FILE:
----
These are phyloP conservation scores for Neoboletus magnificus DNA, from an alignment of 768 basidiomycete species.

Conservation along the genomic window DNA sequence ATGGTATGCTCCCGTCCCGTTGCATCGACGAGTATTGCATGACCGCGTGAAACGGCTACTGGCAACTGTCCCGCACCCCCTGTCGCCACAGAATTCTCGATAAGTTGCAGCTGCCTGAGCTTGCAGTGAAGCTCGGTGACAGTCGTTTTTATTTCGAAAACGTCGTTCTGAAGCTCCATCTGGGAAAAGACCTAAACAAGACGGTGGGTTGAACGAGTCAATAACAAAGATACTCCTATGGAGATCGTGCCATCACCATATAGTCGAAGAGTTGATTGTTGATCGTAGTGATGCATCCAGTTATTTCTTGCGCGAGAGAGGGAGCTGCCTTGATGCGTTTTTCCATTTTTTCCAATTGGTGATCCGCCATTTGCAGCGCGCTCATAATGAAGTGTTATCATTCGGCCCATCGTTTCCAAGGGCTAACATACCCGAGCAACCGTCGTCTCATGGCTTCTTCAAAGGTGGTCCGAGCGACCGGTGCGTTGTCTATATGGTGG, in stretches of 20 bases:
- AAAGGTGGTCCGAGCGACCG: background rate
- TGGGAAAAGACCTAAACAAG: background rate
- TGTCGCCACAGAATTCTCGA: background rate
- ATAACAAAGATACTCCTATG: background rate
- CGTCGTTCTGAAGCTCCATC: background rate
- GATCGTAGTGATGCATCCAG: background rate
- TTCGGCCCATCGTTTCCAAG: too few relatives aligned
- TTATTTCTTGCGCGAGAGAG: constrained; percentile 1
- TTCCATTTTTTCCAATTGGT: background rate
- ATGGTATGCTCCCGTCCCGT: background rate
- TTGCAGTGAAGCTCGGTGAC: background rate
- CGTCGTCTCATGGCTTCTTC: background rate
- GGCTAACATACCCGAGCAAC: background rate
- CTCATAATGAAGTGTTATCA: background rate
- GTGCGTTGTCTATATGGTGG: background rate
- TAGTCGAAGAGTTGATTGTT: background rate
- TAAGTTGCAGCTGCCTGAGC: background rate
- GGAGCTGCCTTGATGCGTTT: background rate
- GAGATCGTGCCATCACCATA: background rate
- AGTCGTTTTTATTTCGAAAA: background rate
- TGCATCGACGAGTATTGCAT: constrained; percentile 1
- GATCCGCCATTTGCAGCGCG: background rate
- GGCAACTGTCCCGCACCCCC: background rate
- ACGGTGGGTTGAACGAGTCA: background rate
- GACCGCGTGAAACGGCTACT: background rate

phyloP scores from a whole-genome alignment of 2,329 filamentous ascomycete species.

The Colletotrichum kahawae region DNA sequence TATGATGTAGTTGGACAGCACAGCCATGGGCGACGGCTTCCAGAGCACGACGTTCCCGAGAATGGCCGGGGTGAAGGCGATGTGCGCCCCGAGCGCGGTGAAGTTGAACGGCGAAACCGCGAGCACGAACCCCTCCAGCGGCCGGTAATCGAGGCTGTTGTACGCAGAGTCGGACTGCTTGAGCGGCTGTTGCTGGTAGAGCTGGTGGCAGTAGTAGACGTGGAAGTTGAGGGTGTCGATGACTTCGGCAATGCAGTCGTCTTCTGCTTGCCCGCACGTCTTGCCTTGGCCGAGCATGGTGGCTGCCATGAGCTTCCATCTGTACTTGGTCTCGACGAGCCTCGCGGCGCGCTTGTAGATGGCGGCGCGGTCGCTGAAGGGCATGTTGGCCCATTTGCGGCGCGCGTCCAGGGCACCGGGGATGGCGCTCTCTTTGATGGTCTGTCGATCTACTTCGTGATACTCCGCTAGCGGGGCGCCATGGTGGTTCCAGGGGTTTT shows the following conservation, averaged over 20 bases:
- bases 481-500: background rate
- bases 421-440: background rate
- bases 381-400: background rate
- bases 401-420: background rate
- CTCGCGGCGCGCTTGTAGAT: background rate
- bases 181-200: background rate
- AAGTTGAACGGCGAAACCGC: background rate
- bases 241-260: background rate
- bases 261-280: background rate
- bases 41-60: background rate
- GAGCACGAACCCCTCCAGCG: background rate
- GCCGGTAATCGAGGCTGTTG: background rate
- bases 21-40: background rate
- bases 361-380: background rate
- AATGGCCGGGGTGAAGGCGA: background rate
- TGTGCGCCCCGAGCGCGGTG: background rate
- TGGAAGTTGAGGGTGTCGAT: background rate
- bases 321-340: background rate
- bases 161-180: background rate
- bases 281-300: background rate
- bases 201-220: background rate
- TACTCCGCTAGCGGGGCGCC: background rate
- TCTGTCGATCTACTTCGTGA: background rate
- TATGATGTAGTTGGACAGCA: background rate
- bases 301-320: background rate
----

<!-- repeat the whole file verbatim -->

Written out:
These are phyloP conservation scores for Neoboletus magnificus DNA, from an alignment of 768 basidiomycete species.

Conservation along the genomic window DNA sequence ATGGTATGCTCCCGTCCCGTTGCATCGACGAGTATTGCATGACCGCGTGAAACGGCTACTGGCAACTGTCCCGCACCCCCTGTCGCCACAGAATTCTCGATAAGTTGCAGCTGCCTGAGCTTGCAGTGAAGCTCGGTGACAGTCGTTTTTATTTCGAAAACGTCGTTCTGAAGCTCCATCTGGGAAAAGACCTAAACAAGACGGTGGGTTGAACGAGTCAATAACAAAGATACTCCTATGGAGATCGTGCCATCACCATATAGTCGAAGAGTTGATTGTTGATCGTAGTGATGCATCCAGTTATTTCTTGCGCGAGAGAGGGAGCTGCCTTGATGCGTTTTTCCATTTTTTCCAATTGGTGATCCGCCATTTGCAGCGCGCTCATAATGAAGTGTTATCATTCGGCCCATCGTTTCCAAGGGCTAACATACCCGAGCAACCGTCGTCTCATGGCTTCTTCAAAGGTGGTCCGAGCGACCGGTGCGTTGTCTATATGGTGG, in stretches of 20 bases:
- AAAGGTGGTCCGAGCGACCG: background rate
- TGGGAAAAGACCTAAACAAG: background rate
- TGTCGCCACAGAATTCTCGA: background rate
- ATAACAAAGATACTCCTATG: background rate
- CGTCGTTCTGAAGCTCCATC: background rate
- GATCGTAGTGATGCATCCAG: background rate
- TTCGGCCCATCGTTTCCAAG: too few relatives aligned
- TTATTTCTTGCGCGAGAGAG: constrained; percentile 1
- TTCCATTTTTTCCAATTGGT: background rate
- ATGGTATGCTCCCGTCCCGT: background rate
- TTGCAGTGAAGCTCGGTGAC: background rate
- CGTCGTCTCATGGCTTCTTC: background rate
- GGCTAACATACCCGAGCAAC: background rate
- CTCATAATGAAGTGTTATCA: background rate
- GTGCGTTGTCTATATGGTGG: background rate
- TAGTCGAAGAGTTGATTGTT: background rate
- TAAGTTGCAGCTGCCTGAGC: background rate
- GGAGCTGCCTTGATGCGTTT: background rate
- GAGATCGTGCCATCACCATA: background rate
- AGTCGTTTTTATTTCGAAAA: background rate
- TGCATCGACGAGTATTGCAT: constrained; percentile 1
- GATCCGCCATTTGCAGCGCG: background rate
- GGCAACTGTCCCGCACCCCC: background rate
- ACGGTGGGTTGAACGAGTCA: background rate
- GACCGCGTGAAACGGCTACT: background rate

phyloP scores from a whole-genome alignment of 2,329 filamentous ascomycete species.

The Colletotrichum kahawae region DNA sequence TATGATGTAGTTGGACAGCACAGCCATGGGCGACGGCTTCCAGAGCACGACGTTCCCGAGAATGGCCGGGGTGAAGGCGATGTGCGCCCCGAGCGCGGTGAAGTTGAACGGCGAAACCGCGAGCACGAACCCCTCCAGCGGCCGGTAATCGAGGCTGTTGTACGCAGAGTCGGACTGCTTGAGCGGCTGTTGCTGGTAGAGCTGGTGGCAGTAGTAGACGTGGAAGTTGAGGGTGTCGATGACTTCGGCAATGCAGTCGTCTTCTGCTTGCCCGCACGTCTTGCCTTGGCCGAGCATGGTGGCTGCCATGAGCTTCCATCTGTACTTGGTCTCGACGAGCCTCGCGGCGCGCTTGTAGATGGCGGCGCGGTCGCTGAAGGGCATGTTGGCCCATTTGCGGCGCGCGTCCAGGGCACCGGGGATGGCGCTCTCTTTGATGGTCTGTCGATCTACTTCGTGATACTCCGCTAGCGGGGCGCCATGGTGGTTCCAGGGGTTTT shows the following conservation, averaged over 20 bases:
- bases 481-500: background rate
- bases 421-440: background rate
- bases 381-400: background rate
- bases 401-420: background rate
- CTCGCGGCGCGCTTGTAGAT: background rate
- bases 181-200: background rate
- AAGTTGAACGGCGAAACCGC: background rate
- bases 241-260: background rate
- bases 261-280: background rate
- bases 41-60: background rate
- GAGCACGAACCCCTCCAGCG: background rate
- GCCGGTAATCGAGGCTGTTG: background rate
- bases 21-40: background rate
- bases 361-380: background rate
- AATGGCCGGGGTGAAGGCGA: background rate
- TGTGCGCCCCGAGCGCGGTG: background rate
- TGGAAGTTGAGGGTGTCGAT: background rate
- bases 321-340: background rate
- bases 161-180: background rate
- bases 281-300: background rate
- bases 201-220: background rate
- TACTCCGCTAGCGGGGCGCC: background rate
- TCTGTCGATCTACTTCGTGA: background rate
- TATGATGTAGTTGGACAGCA: background rate
- bases 301-320: background rate